If Mahershala Ali’s Oscar Award-winning turn in Moonlight didn’t make you swoon (you do have a pulse, though, right?), then his GQ cover story will do just that. Even the writer, Carvell Wallace, is under his spell: “There’s not actually a golden light shining down on Mahershala Ali from the ceiling of the Santa Monica café where I first meet him, but it feels like there is.” Same.
In addition to making “botanical prints” look hella sexy (we love the editor’s note about his clothes, btw)—and that smile, we’re melting—Ali opens up about his upbringing, overcoming insecurities (yep, he has them too) and the time he found out his name was on a terrorist watch list. His honesty is refreshing. But we’re still thirsty. Here, five things we learned about him.
His parents’ separation only made him stronger
Ali’s parents separated when he was just a toddler; his father left his mother to pursue a career in the limelight after he won a contest on Soul Train. Clearly, the desire to perform is in his blood. And he speaks highly of his dad to writer Wallace. Still, it was only in becoming a parent himself that the 43-year-old actor says he finally came to terms with his father’s decision to leave his mother.
“When I look at the fact that I was more than twice my father’s age when I became a parent, it helps me put a little bit of his situation into perspective. It helps me appreciate and respect that my parents were able to do what they did do and love me as deeply as they did,” Ali says.
He suffers from the same insecurities that most of us have
Before he made it big, Ali was overwhelmed with negative thoughts that left him unsure of whether he should keep pushing to achieve his acting goals. As a student at the graduate acting program at NYU Tisch School of Arts, Ali was surrounded by fierce competition. “I wasn’t feeling very good at [acting],” he says in the profile. “It started to affect how I felt about myself.”
Apparently, he felt so inadequate that he almost didn’t try out to join an elite summer training program at Guthrie Theater. “I didn’t feel like I’d get it,” he says.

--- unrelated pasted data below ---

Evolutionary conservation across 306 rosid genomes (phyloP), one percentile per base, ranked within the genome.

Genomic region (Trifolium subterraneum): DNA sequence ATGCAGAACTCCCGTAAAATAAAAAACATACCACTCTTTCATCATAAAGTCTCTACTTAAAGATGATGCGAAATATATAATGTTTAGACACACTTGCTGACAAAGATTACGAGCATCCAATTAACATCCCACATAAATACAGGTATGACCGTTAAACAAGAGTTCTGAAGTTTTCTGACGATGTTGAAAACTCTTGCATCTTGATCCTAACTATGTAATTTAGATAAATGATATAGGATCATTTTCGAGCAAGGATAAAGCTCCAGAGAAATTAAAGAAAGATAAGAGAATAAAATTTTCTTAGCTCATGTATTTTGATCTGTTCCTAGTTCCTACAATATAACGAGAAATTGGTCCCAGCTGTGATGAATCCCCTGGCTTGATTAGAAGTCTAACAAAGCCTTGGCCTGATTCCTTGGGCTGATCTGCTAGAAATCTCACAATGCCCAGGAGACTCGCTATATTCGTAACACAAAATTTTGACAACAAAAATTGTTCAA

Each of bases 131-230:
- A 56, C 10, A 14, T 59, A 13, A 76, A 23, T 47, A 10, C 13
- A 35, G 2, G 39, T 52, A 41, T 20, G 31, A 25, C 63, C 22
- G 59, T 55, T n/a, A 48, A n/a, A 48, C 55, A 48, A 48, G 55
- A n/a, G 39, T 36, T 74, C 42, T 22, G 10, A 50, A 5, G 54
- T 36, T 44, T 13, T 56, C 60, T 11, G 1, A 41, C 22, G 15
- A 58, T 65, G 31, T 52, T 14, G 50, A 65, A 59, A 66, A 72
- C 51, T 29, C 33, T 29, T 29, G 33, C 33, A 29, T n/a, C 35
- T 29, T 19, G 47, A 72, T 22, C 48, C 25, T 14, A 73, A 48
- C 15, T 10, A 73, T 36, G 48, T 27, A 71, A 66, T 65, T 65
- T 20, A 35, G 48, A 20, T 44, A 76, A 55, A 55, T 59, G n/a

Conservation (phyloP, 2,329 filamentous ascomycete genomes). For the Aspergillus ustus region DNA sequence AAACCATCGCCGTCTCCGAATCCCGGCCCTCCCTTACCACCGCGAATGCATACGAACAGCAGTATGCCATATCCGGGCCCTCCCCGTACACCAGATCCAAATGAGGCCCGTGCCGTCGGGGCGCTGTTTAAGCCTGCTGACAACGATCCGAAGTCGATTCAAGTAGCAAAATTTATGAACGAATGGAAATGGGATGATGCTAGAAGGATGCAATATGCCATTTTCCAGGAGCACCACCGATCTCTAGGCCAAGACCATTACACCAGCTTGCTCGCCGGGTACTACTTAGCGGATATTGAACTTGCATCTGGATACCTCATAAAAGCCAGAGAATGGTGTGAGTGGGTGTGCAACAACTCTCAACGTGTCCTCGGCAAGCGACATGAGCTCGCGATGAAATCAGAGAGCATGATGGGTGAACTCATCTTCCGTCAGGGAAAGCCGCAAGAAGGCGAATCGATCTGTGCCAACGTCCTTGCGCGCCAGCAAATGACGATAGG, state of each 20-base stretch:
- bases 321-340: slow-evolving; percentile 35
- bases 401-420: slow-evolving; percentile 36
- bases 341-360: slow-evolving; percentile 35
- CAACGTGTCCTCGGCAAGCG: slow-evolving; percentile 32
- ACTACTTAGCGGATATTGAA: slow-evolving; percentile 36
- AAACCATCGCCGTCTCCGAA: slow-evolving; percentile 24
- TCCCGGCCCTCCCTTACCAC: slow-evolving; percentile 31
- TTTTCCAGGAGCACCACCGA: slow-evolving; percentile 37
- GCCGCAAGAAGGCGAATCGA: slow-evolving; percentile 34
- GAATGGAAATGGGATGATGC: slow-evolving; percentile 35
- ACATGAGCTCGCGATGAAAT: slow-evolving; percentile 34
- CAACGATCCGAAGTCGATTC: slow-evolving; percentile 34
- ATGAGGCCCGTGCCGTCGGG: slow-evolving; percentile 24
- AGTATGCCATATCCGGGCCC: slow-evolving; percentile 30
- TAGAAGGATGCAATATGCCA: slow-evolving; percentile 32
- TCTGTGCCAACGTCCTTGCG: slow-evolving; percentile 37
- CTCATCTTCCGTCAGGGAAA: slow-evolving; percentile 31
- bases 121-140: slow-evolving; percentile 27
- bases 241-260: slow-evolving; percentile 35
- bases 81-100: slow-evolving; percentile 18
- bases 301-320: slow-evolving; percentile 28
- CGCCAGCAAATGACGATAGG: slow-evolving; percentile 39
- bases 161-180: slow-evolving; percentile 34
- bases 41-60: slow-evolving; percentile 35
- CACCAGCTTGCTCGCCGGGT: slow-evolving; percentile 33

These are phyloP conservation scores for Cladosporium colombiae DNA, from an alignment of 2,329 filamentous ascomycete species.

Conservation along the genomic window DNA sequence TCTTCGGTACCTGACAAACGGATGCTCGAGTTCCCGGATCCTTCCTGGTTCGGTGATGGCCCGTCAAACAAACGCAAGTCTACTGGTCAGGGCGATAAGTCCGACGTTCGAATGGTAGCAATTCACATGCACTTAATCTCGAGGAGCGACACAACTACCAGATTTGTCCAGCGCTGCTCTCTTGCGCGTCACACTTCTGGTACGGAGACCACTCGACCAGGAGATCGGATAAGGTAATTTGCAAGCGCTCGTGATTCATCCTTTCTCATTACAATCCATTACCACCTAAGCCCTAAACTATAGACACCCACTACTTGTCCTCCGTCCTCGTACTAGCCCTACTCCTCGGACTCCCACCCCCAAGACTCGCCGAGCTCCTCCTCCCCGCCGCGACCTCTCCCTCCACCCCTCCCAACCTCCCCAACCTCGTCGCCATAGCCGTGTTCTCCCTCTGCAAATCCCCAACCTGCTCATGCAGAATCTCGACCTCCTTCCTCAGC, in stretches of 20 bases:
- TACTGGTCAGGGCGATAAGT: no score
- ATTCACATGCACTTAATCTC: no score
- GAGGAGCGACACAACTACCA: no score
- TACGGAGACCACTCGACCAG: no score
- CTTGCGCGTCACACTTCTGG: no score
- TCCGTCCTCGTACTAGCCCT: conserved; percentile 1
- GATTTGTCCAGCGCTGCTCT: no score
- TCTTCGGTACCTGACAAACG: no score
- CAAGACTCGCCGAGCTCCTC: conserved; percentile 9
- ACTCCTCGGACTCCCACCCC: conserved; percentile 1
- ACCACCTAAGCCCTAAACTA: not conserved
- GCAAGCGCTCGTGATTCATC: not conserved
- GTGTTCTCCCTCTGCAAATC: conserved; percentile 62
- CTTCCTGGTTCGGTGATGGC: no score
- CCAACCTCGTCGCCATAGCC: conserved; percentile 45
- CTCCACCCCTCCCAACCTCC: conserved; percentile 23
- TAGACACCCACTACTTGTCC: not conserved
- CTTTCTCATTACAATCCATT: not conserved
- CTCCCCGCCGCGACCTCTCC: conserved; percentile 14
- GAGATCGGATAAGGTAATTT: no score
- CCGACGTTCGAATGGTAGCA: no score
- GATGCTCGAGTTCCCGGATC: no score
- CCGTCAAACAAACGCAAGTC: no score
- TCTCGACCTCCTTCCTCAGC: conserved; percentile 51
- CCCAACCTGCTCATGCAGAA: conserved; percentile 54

Thankfully, the artist director of the program stepped in—and if it weren’t for him, we might never have seen Ali on the big screen. The director saw Ali’s potential and helped remind him of his talents.
His credits his faith with helping him become a great actor
Ali converted to Islam in 1999 after a visit to a mosque with Amatus Sami-Karim, who met while studying at NYU Tisch and later married. The visit was a pivotal moment that shaped the course of his career.
“It benefits me from the standpoint of really creating empathy for these characters that I try to embody, other human beings with issues as deep and personal as my own. Because of Islam, I am acutely aware that I am a work in progress,” he says. Ali incorporates his faith in his daily life now, which he says, “puts a healthy pressure on you to be your best self, beginning with your own spirit and how that feeds into your actions.”
He shares the meaning of his name
Well, not exactly. Wallace actually notes that Ali’s first name is Mahershalalhashbaz (Mahershala is a nickname), which is the longest name in the Old Testament. “It means ‘Hurry to the spoils!’ or, in other words, ‘Look at all this good shit here!'”
We also learn that after 9/11, Ali discovered his name was on a terrorist watch list, which he appears to laugh off. As Wallace explains—from a interview Ali did with Fresh Air’s Terry Gross—when Ali found out about his name appearing on the list, “I was like, ‘What terrorist is running around with a Hebrew first name and an Arabic last name? Who’s that guy?”
He’s hopeful for the future
Toward the end of the interview, Ali gets real about the state of U.S. politics—and particularly about what it’s like to be African American in the U.S. right now. He reflects on his own experiences growing up. Riding on the subway when he was 10, he witnessed people hiding their rings away from him—a not-so-subtle message he says “that you are something to be feared.” He also talks about what it was like to get interrogated by police while he was just walking down the street.
“When suddenly you go from being followed in Barneys to being fawned over, it will mess with you head,” he says.
But he’s still rooting for the U.S.: “I sincerely believe we have the capacity to actually make this country great,” he says.
It’s just going to take time and work—and he’s here for it.
“There are enough people, there are enough believers out there, there are enough intelligent, empathetic souls out there that want good for the whole,” he says. “I don’t know if it’ll happen in my lifetime, but I believe in time the pendulum will swing in the right direction.”
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